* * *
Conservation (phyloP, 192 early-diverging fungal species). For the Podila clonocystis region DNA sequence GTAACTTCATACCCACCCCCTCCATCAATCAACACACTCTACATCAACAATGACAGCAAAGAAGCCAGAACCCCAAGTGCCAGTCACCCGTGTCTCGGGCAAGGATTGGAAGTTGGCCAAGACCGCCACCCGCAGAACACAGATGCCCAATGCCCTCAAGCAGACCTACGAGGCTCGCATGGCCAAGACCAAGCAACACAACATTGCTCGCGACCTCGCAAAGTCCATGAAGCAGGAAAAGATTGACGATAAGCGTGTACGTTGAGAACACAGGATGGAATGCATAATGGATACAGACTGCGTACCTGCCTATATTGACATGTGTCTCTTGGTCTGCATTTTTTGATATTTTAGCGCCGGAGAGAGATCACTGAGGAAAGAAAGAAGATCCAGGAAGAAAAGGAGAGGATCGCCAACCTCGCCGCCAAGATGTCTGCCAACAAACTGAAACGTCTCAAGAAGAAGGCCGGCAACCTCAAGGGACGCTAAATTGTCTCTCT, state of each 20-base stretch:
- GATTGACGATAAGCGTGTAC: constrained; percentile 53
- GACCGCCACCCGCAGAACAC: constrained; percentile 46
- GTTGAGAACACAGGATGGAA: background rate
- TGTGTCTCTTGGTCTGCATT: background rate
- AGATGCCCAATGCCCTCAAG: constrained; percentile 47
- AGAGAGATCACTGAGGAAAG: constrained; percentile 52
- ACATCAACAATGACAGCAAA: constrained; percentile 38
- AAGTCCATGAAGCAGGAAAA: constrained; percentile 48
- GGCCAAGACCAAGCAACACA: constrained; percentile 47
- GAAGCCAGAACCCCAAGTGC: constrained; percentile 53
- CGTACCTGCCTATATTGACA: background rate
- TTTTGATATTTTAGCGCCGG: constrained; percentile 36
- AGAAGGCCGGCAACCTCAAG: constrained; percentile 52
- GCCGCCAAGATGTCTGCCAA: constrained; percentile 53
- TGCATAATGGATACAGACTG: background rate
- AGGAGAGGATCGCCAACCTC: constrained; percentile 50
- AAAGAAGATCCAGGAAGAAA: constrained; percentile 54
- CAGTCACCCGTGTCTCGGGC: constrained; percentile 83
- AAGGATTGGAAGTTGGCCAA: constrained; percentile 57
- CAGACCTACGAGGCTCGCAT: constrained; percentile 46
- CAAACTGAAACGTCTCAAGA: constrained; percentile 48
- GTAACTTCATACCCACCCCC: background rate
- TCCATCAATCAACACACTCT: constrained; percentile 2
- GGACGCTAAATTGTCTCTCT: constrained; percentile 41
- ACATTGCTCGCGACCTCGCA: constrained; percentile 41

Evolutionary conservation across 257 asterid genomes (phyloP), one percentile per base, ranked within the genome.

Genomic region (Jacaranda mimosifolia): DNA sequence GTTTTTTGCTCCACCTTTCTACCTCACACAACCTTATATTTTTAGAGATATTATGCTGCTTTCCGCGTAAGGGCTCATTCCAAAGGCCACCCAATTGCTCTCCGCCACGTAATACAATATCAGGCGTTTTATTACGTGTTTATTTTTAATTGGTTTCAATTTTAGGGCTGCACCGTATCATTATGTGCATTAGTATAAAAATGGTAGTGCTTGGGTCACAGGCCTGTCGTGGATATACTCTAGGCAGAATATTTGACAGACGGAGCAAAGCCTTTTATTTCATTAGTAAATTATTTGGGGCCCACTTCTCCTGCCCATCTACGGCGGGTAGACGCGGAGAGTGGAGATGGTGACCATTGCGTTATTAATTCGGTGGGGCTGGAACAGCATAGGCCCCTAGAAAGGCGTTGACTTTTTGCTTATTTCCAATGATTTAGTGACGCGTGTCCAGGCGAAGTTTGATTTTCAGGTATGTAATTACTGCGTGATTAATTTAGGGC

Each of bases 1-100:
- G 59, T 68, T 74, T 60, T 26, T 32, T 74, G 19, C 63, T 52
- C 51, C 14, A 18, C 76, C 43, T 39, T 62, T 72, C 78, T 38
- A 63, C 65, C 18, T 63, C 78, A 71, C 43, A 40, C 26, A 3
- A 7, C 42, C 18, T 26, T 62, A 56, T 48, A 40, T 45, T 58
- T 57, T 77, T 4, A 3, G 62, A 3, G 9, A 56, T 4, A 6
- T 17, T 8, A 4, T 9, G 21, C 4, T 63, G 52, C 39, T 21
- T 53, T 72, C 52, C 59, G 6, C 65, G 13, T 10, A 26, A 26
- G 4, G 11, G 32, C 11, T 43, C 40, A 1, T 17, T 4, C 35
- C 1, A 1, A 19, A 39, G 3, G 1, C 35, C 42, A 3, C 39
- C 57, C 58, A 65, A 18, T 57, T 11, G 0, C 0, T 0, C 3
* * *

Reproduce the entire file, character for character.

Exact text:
Conservation (phyloP, 192 early-diverging fungal species). For the Podila clonocystis region DNA sequence GTAACTTCATACCCACCCCCTCCATCAATCAACACACTCTACATCAACAATGACAGCAAAGAAGCCAGAACCCCAAGTGCCAGTCACCCGTGTCTCGGGCAAGGATTGGAAGTTGGCCAAGACCGCCACCCGCAGAACACAGATGCCCAATGCCCTCAAGCAGACCTACGAGGCTCGCATGGCCAAGACCAAGCAACACAACATTGCTCGCGACCTCGCAAAGTCCATGAAGCAGGAAAAGATTGACGATAAGCGTGTACGTTGAGAACACAGGATGGAATGCATAATGGATACAGACTGCGTACCTGCCTATATTGACATGTGTCTCTTGGTCTGCATTTTTTGATATTTTAGCGCCGGAGAGAGATCACTGAGGAAAGAAAGAAGATCCAGGAAGAAAAGGAGAGGATCGCCAACCTCGCCGCCAAGATGTCTGCCAACAAACTGAAACGTCTCAAGAAGAAGGCCGGCAACCTCAAGGGACGCTAAATTGTCTCTCT, state of each 20-base stretch:
- GATTGACGATAAGCGTGTAC: constrained; percentile 53
- GACCGCCACCCGCAGAACAC: constrained; percentile 46
- GTTGAGAACACAGGATGGAA: background rate
- TGTGTCTCTTGGTCTGCATT: background rate
- AGATGCCCAATGCCCTCAAG: constrained; percentile 47
- AGAGAGATCACTGAGGAAAG: constrained; percentile 52
- ACATCAACAATGACAGCAAA: constrained; percentile 38
- AAGTCCATGAAGCAGGAAAA: constrained; percentile 48
- GGCCAAGACCAAGCAACACA: constrained; percentile 47
- GAAGCCAGAACCCCAAGTGC: constrained; percentile 53
- CGTACCTGCCTATATTGACA: background rate
- TTTTGATATTTTAGCGCCGG: constrained; percentile 36
- AGAAGGCCGGCAACCTCAAG: constrained; percentile 52
- GCCGCCAAGATGTCTGCCAA: constrained; percentile 53
- TGCATAATGGATACAGACTG: background rate
- AGGAGAGGATCGCCAACCTC: constrained; percentile 50
- AAAGAAGATCCAGGAAGAAA: constrained; percentile 54
- CAGTCACCCGTGTCTCGGGC: constrained; percentile 83
- AAGGATTGGAAGTTGGCCAA: constrained; percentile 57
- CAGACCTACGAGGCTCGCAT: constrained; percentile 46
- CAAACTGAAACGTCTCAAGA: constrained; percentile 48
- GTAACTTCATACCCACCCCC: background rate
- TCCATCAATCAACACACTCT: constrained; percentile 2
- GGACGCTAAATTGTCTCTCT: constrained; percentile 41
- ACATTGCTCGCGACCTCGCA: constrained; percentile 41

Evolutionary conservation across 257 asterid genomes (phyloP), one percentile per base, ranked within the genome.

Genomic region (Jacaranda mimosifolia): DNA sequence GTTTTTTGCTCCACCTTTCTACCTCACACAACCTTATATTTTTAGAGATATTATGCTGCTTTCCGCGTAAGGGCTCATTCCAAAGGCCACCCAATTGCTCTCCGCCACGTAATACAATATCAGGCGTTTTATTACGTGTTTATTTTTAATTGGTTTCAATTTTAGGGCTGCACCGTATCATTATGTGCATTAGTATAAAAATGGTAGTGCTTGGGTCACAGGCCTGTCGTGGATATACTCTAGGCAGAATATTTGACAGACGGAGCAAAGCCTTTTATTTCATTAGTAAATTATTTGGGGCCCACTTCTCCTGCCCATCTACGGCGGGTAGACGCGGAGAGTGGAGATGGTGACCATTGCGTTATTAATTCGGTGGGGCTGGAACAGCATAGGCCCCTAGAAAGGCGTTGACTTTTTGCTTATTTCCAATGATTTAGTGACGCGTGTCCAGGCGAAGTTTGATTTTCAGGTATGTAATTACTGCGTGATTAATTTAGGGC

Each of bases 1-100:
- G 59, T 68, T 74, T 60, T 26, T 32, T 74, G 19, C 63, T 52
- C 51, C 14, A 18, C 76, C 43, T 39, T 62, T 72, C 78, T 38
- A 63, C 65, C 18, T 63, C 78, A 71, C 43, A 40, C 26, A 3
- A 7, C 42, C 18, T 26, T 62, A 56, T 48, A 40, T 45, T 58
- T 57, T 77, T 4, A 3, G 62, A 3, G 9, A 56, T 4, A 6
- T 17, T 8, A 4, T 9, G 21, C 4, T 63, G 52, C 39, T 21
- T 53, T 72, C 52, C 59, G 6, C 65, G 13, T 10, A 26, A 26
- G 4, G 11, G 32, C 11, T 43, C 40, A 1, T 17, T 4, C 35
- C 1, A 1, A 19, A 39, G 3, G 1, C 35, C 42, A 3, C 39
- C 57, C 58, A 65, A 18, T 57, T 11, G 0, C 0, T 0, C 3